In Shearin v. E.F. Hutton Group, Inc., the plaintiff, like Rehkop, maintained that she was terminated from her job at Hutton Trust in furtherance of a RICO conspiracy and additionally, that the defendants allegedly violated 18 U.S.C. §§ 1962(a), (b), (c) and (d).   The starting point for our analysis of Shearin's standing under section 1964(c) was the Supreme Court's opinion in Sedima, S.P.R.L. v. Imrex Co., 473 U.S. 479, 105 S.Ct. 3275, 87 L.Ed.2d 346 (1985).   In Sedima the Supreme Court interpreted section 1964(c) as requiring that the injury relied upon by a plaintiff be the result of a section 1962 violation.  473 U.S. at 495, 105 S.Ct. at 3284.5  Applying the Sedima standard for RICO standing in Shearin's civil case, we held that Shearin had failed to plead injury resulting from defendant's violation of sections 1962(a) or (c).  885 F.2d at 1167-68.   Shearin contended that E.F. Hutton caused her injury, first, in hiring her away from her previous job and then in firing her from Hutton when she refused to “play the good soldier.”  Id. at 1168.   We concluded that neither job loss could be said to have resulted from violations of any of RICO's first three subsections or from the predicate acts necessary to establish them.   Rather, “if the Hutton Companies' predicate acts under section 1962(a) or (c) injured anybody, they injured those Hutton customers whom the securities scheme defrauded.”  Id.

Although we held that Shearin lacked standing to pursue a civil RICO remedy for racketeering activity pursuant to section 1962(c), we found that she had standing to bring an action for alleged conspiracy in violation of RICO's section 1962(d).   We observed that “while the section 1962(a) and (c) violations she alleges injured only customers, that is not so with respect to the alleged section 1962(d) conspiracy.”  885 F.2d at 1168.   Shearin's contentions that “Hutton Trust hired her as window dressing to perpetuate the fraud that it was a legitimate company” and her contention that she “was fired to preserve the same fraud when she would not participate” qualified as predicate acts under section 1962(d).  Id.   Accordingly, we held that Shearin's hiring and firing plausibly constituted overt acts that could establish a conspiracy, and “[a]ssuming that the hiring and firing were injuries, those injuries did occur ‘by reason of’ Huttons' violation of section 1962(d).”  885 F.2d at 1168-69.   Thus we concluded that Shearin's allegations stated a claim for relief pursuant to section 1964(c).


 In Count I of his complaint, Rehkop alleged that while he was employed as a nurse anesthetist at the Berwick Hospital Center, the defendants conspired to defraud Medicare and Medicaid by filing fraudulent claims for payment using the U.S. Postal Service.   Rehkop averred that these acts constituted “predicate acts” which violate 18 U.S.C. § 1962(c), upon which a civil RICO claim may be based pursuant to 18 U.S.C. § 1964(c).   A violation of § 1962(c) requires (1) the conduct (2) of an enterprise (3) through a pattern of racketeering activity.  Sedima, 473 U.S. at 495, 105 S.Ct. at 3284.   In addition, the plaintiff only has standing if he has been injured in his business or property by the conduct constituting the violation.  Id.

 Here, in addressing Rehkop's assertion that the defendants violated 18 U.S.C. § 1962(c), the district court concluded that the filing of fraudulent claims with Medicare and Medicaid may constitute a predicate act providing the basis for liability under section 1962(c).   See United States v. Khan, 53 F.3d 507 (2d Cir.1995).   We agree with this conclusion.   We also agree with the court's conclusion that Rehkop's complaint, however, failed to allege that he suffered an injury which was substantially caused by the defendants' alleged violations of section 1962(c).   In this regard, the district court observed that the only injury Rehkop alleged was his firing from Berwick Hospital Center.   The defendants' alleged racketeering activities, however, did not substantially cause Rehkop to lose his job.   Rather, the direct victims of the alleged racketeering were the Medicare and Medicaid programs and the taxpayers.   Thus, Rehkop did not have standing to sue the defendants pursuant to section 1964(c) based upon their alleged violations of section 1962(c).  Shearin, 885 F.2d at 1168.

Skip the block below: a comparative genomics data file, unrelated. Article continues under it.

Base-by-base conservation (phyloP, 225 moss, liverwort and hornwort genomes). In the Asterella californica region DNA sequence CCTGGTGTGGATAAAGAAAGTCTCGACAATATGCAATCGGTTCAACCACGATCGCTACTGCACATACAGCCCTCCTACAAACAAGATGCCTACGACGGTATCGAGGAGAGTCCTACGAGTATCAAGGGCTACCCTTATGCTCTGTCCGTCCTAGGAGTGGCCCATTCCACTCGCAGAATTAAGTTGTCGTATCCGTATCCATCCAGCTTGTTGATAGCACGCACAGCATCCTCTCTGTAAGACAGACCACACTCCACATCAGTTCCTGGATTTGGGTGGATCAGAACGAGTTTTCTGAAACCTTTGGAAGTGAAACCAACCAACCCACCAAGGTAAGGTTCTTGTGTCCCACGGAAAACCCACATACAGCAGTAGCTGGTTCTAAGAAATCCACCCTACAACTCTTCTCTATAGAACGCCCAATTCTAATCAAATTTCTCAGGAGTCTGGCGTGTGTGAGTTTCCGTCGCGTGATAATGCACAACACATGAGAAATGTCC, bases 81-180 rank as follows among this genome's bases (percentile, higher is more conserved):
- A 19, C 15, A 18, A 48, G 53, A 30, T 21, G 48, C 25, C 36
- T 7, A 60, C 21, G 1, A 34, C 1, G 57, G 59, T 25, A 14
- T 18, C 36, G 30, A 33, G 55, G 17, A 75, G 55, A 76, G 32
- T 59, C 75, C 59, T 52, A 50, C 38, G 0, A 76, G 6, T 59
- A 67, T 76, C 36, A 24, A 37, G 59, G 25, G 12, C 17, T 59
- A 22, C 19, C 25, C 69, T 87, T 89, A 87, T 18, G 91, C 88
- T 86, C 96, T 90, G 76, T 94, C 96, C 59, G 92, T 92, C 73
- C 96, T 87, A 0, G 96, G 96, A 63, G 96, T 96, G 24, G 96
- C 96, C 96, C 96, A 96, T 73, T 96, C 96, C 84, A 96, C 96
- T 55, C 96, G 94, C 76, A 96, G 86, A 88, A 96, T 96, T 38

Rehkop also claimed that the defendants entered into a conspiracy to commit violations of section 1962(c) in violation of 18 U.S.C. section 1962(d) which provides that:  “It shall be unlawful for any person to conspire to violate any of the provisions of subsections (a), (b), or (c) of this section.”   The district court held that Rehkop lacks standing to pursue a conspiracy claim under section 1962(d) because, in its opinion, such a claim requires that the plaintiff state a viable cause of action under another section of 1962 as well.   Insofar as Rehkop could not go forward on his section 1962(c) claim, the court reasoned, his section 1962(d) claim also failed.

The district court's decision was influenced by Lightning Lube, Inc. v. Witco Corp., 4 F.3d 1153 (3d Cir.1993), which it viewed as superseding Shearin.   The court, however, misconstrued our holding in Lightning Lube.   There we held that in order to state a violation of section 1962(d) for conspiracy to violate subsection (a), (b), or (c), the plaintiff must establish that the defendants violated (or were going to violate) one of those subsections.   The problem in Lightning Lube was that the actions alleged to constitute violations of subsections 1962(a), (b), and (c) were not violations of these subsections, and thus they also failed to serve as the object of a section 1962(d) conspiracy.

Lightning Lube is thus distinguishable.   In this case, Rehkop's allegations state a violation of section 1962(c).   The reason he cannot pursue such a claim is that he was not harmed by the section 1962(c) violation.   Nonetheless, the defendants' alleged violation of section 1962(c) can serve as the object of a section 1962(d) conspiracy, and if Rehkop was harmed by reason of the conspiracy, he may pursue a section 1962(d) claim.

Thus, this case is within Shearin 's rule that a plaintiff's allegation that he or she was harmed in furtherance of a conspiracy under 1962(d) states a claim for relief under section 1964(c).   Although the defendants contend that Rehkop has failed to allege a distinct RICO enterprise;  that he has failed to plead his allegations of fraud with sufficient particularity as required by Fed.R.Civ.P. 9(b);  and that he has not adequately pled the existence of a conspiracy, we need not reach these issues at this juncture.   On remand, the plaintiff will have ample opportunity to amend so as to sharpen his pleadings and refine his theories.